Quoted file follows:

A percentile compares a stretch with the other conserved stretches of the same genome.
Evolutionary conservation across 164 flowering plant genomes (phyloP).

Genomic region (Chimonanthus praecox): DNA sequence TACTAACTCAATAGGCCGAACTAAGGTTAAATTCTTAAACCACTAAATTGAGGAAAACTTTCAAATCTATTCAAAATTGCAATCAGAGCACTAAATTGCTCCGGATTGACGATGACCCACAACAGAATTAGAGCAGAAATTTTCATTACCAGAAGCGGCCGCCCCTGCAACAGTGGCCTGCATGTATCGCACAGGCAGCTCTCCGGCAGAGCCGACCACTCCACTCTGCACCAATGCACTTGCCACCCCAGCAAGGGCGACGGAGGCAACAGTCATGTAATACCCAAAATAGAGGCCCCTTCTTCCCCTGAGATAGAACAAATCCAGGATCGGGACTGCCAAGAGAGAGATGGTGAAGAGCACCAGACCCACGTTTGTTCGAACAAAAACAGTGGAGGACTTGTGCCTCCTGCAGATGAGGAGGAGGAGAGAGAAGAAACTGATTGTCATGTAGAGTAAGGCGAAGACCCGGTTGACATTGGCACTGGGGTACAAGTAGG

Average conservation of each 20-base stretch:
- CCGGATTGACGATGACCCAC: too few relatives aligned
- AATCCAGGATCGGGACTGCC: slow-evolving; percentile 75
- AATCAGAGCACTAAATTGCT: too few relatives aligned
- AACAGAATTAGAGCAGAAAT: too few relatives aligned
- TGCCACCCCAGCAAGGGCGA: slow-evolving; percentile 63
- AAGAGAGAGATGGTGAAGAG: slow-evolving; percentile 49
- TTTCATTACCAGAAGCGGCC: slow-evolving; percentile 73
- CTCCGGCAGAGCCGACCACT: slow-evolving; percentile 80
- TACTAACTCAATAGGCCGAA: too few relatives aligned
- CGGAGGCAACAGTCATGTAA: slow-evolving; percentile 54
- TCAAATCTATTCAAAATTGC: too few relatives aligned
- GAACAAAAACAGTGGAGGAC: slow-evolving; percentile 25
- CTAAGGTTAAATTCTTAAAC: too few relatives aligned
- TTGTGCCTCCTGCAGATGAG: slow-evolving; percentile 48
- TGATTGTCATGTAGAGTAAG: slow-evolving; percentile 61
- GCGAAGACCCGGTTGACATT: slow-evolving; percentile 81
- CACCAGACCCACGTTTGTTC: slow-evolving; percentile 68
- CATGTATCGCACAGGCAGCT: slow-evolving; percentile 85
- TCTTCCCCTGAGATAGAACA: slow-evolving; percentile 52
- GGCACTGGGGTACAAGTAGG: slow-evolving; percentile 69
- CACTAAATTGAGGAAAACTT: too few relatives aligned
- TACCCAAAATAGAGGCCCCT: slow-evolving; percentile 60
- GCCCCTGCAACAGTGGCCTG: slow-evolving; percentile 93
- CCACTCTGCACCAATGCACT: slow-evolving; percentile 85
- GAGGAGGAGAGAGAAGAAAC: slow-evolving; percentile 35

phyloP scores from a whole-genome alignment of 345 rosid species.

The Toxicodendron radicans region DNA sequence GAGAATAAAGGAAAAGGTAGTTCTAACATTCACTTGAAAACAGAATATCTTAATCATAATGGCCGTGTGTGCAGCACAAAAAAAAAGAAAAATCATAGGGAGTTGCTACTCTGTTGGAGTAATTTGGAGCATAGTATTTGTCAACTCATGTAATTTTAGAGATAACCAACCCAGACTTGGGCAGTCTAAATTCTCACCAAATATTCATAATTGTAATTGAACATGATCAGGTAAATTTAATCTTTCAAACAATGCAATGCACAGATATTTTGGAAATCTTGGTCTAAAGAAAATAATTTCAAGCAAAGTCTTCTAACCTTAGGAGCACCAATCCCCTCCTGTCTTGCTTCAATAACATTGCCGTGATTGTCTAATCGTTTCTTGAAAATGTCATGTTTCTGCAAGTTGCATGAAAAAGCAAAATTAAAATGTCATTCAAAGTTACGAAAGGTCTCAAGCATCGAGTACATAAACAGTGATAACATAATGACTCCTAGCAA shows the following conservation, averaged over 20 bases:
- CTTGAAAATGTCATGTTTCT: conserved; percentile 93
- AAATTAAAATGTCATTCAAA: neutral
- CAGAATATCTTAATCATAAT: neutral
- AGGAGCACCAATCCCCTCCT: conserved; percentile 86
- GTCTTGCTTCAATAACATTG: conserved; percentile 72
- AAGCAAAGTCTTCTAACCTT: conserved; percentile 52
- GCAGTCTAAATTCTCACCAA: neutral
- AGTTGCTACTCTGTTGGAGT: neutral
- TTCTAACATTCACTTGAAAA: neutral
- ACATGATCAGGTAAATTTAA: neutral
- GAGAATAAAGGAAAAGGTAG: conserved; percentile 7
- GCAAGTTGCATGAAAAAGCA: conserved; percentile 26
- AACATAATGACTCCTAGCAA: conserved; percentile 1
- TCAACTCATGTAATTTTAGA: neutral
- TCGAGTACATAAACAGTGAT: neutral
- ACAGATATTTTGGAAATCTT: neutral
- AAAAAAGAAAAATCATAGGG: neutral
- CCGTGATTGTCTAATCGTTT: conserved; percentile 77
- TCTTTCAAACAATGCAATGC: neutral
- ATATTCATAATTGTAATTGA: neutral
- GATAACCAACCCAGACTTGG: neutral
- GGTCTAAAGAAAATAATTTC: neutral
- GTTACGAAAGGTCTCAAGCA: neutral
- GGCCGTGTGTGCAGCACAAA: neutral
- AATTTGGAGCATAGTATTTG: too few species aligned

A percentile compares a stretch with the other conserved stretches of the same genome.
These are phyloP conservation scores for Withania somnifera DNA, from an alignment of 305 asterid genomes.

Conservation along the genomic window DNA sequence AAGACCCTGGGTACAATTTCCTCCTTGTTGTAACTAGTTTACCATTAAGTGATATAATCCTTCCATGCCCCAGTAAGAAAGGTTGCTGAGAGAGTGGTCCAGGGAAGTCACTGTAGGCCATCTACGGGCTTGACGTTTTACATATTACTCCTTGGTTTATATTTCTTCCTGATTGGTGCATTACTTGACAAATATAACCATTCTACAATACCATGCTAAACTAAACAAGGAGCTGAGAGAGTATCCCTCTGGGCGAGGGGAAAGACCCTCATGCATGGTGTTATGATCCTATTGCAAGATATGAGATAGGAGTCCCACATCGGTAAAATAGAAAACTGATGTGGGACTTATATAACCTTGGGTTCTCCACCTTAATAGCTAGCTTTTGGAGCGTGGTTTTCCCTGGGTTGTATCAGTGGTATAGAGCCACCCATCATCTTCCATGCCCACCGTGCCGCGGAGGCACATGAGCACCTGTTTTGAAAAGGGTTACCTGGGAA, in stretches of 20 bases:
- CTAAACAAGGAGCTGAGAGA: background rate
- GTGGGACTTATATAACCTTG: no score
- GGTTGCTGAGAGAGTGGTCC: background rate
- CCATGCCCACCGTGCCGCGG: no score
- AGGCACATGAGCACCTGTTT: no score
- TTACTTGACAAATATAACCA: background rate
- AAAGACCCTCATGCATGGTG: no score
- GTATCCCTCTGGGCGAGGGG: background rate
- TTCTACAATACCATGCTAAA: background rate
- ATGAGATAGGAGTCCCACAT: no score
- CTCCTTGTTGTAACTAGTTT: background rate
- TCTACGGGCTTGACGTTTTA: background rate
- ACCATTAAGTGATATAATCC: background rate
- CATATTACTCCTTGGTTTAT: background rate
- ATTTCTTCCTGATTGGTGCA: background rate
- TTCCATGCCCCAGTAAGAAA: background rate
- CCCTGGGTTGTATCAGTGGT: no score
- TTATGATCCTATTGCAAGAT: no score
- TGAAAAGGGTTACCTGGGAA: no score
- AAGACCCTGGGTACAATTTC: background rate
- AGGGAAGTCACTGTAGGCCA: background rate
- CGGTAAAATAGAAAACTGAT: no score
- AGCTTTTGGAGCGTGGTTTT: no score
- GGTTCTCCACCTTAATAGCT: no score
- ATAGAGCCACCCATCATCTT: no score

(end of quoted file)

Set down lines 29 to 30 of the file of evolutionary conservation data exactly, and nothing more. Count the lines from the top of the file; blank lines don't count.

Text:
- GAGGAGGAGAGAGAAGAAAC: slow-evolving; percentile 35

phyloP scores from a whole-genome alignment of 345 rosid species.